May these ideas not only increase your child's writing skills this month, but make your December merry and bright!
Family is coming over! The house needs to be cleaned! Is the menu finalized and the shopping completed? Wait. And, I still need to teach my children?!?
Welcome to the homeschooling life! Sure, some moms will say, "We just take the whole week off." But, why? Why not use the natural excitement of an upcoming holiday to inspire more from your child? You can do this!
Thanksgiving can fill a busy schedule to the brim. I understand, but do not despair. There are plenty of independent (and fun!) writing activities your child can do this week.
Here are FIVE quick and easy writing ideas to spark your brain and inspire your young writer:
Write every day. Really?
The advice is common. Teachers encourage homeschooling parents to keep their children writing every day. However, the typical homeschooling mom runs out of ideas. Normal.
The good news is that others have already traveled the road you are on. Personally, I have succeeded and failed in this area. Let me share a successful writing method with you: The Quick Write - Summary Writing Practice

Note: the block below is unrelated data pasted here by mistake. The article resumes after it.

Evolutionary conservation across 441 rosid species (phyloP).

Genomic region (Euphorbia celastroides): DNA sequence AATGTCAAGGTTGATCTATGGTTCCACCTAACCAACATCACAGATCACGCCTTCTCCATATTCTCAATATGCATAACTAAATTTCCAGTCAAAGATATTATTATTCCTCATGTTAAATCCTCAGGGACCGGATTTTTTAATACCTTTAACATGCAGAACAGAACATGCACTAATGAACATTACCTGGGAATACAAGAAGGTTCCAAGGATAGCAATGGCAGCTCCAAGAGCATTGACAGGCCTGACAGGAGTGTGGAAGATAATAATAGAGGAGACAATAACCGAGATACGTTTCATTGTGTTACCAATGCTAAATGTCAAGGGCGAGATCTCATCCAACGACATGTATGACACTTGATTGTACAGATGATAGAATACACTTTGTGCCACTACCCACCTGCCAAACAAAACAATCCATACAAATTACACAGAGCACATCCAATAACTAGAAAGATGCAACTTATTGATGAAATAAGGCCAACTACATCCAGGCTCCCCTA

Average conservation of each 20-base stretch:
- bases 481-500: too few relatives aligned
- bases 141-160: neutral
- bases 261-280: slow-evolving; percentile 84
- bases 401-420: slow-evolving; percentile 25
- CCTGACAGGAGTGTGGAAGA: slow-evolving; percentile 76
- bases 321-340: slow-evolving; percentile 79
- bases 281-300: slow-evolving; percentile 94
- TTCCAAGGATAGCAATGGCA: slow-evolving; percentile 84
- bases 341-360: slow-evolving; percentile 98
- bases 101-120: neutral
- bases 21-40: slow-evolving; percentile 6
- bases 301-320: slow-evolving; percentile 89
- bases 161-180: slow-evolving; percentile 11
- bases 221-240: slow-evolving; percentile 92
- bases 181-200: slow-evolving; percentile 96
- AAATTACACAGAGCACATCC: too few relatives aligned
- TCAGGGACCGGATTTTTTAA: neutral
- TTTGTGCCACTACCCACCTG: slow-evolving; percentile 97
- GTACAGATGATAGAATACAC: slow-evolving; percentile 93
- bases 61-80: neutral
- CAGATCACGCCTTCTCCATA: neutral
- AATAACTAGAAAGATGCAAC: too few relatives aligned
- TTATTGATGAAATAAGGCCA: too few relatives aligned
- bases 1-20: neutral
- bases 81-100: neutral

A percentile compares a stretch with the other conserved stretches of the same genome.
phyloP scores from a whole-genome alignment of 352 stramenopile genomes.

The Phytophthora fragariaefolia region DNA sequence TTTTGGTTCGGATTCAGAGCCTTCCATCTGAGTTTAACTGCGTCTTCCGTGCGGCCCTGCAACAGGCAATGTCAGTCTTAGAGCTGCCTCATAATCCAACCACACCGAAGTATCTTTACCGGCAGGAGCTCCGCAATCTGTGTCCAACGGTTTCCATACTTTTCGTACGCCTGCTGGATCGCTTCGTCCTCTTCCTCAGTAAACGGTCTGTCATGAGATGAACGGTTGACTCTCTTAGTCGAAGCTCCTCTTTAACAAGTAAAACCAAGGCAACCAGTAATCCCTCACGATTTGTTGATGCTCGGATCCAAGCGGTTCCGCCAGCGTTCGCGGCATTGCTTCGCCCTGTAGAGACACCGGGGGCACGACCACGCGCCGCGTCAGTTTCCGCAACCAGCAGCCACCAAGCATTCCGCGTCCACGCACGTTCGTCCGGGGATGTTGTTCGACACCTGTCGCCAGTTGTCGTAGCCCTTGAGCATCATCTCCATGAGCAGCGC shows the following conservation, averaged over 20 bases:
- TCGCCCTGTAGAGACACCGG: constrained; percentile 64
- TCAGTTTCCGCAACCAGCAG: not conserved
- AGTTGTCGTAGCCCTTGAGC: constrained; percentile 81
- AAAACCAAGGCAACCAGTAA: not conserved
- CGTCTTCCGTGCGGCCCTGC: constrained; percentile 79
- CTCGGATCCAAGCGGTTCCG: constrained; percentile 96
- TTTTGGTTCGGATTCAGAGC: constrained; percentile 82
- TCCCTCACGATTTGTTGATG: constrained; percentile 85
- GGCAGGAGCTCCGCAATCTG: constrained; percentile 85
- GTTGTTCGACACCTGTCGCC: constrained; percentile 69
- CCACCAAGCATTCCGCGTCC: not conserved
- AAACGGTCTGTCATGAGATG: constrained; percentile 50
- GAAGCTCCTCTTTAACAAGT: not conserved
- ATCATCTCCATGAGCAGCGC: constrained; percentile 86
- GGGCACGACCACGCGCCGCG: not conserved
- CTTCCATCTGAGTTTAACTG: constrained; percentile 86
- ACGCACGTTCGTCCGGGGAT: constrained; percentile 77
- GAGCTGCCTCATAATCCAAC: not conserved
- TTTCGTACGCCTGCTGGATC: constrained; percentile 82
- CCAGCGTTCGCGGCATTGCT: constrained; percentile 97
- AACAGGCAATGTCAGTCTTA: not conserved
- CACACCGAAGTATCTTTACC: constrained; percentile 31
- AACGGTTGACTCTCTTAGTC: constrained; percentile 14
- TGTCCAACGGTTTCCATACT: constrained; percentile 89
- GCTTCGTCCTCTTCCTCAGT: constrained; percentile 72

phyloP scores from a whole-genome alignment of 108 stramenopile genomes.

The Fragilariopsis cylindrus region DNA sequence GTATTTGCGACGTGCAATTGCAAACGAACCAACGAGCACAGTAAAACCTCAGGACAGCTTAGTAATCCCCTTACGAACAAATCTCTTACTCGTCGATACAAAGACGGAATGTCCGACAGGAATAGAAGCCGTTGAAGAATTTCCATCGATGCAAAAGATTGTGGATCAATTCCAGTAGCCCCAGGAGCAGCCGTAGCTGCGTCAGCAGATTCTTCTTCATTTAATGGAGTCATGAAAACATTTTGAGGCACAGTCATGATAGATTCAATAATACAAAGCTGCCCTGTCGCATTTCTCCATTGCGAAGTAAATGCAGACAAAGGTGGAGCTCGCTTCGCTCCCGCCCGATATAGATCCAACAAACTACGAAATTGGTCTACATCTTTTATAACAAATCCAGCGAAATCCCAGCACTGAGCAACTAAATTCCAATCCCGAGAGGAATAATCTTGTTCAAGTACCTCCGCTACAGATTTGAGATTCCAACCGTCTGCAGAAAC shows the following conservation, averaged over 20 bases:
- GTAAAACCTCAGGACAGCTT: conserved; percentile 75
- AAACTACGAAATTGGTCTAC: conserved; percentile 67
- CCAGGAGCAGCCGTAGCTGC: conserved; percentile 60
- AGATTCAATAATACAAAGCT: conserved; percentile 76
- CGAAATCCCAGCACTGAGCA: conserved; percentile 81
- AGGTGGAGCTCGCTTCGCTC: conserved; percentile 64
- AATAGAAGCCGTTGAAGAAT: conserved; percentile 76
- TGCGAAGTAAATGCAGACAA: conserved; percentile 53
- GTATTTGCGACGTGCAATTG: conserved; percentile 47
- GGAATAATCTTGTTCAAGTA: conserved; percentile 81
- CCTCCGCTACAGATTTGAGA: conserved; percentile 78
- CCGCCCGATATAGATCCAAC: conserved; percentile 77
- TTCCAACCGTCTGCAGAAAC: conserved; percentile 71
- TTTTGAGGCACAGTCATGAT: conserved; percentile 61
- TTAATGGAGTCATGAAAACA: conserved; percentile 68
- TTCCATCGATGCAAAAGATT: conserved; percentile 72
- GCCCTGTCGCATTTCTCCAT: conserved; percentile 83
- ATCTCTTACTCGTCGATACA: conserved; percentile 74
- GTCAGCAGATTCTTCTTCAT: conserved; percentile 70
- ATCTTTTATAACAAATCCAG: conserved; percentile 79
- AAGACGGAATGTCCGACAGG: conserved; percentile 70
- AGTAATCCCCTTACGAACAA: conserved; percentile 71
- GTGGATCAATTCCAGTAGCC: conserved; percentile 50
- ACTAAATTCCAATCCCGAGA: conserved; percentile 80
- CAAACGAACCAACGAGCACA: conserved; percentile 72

Every child is different they say. Well, the irony in my family is when all three of my boys were younger, they shared the same distaste for one subject in particular: WRITING! As a teacher and a mother, I often felt discouraged. Many times I wondered where I went wrong.
While some teachers cringe as distracting holidays grow closer, I like to embrace the moment and utilize it for good. Good writing, that is!
Halloween is upon us and if your little ghouls and goblins are having a hard time sitting still, start your day with, "Today we are learning all about CANDY!" It is a powerful word - CANDY - and should not be used lightly. So, be prepared to bring the candy out and have some eager learners by your side.
What better time to work with candy than Halloween? Instead of you having to go out and buy it, your kiddos will be bringing it home for your inspection. Perfect!
So, once you know the stash is good-to-go, try some of these ideas to incorporate candy and writing.
1. For younger children, start by having them alphabetize the different candy they collected.
2. For children a little older, with eyes closed, reach in and grab one candy. Write the letters on a piece of paper. How many words can you make? (For example, HERSHEY BAR: her, she, he, bars, yes, see, bear, etc.)
3. With empty wrappers, create a fun comic strip. I love this idea below from Our Thrifty Home.
4. Write a narrative story-telling-adventure from the perspective of a piece of candy. Where did he start, what did he see, what happened to him, and did he survive?!
5. Make a "Candy Board" with various candies. Use it to write out a story, make a yummy note for Dad, or cheer up a friend. Here is an example of one.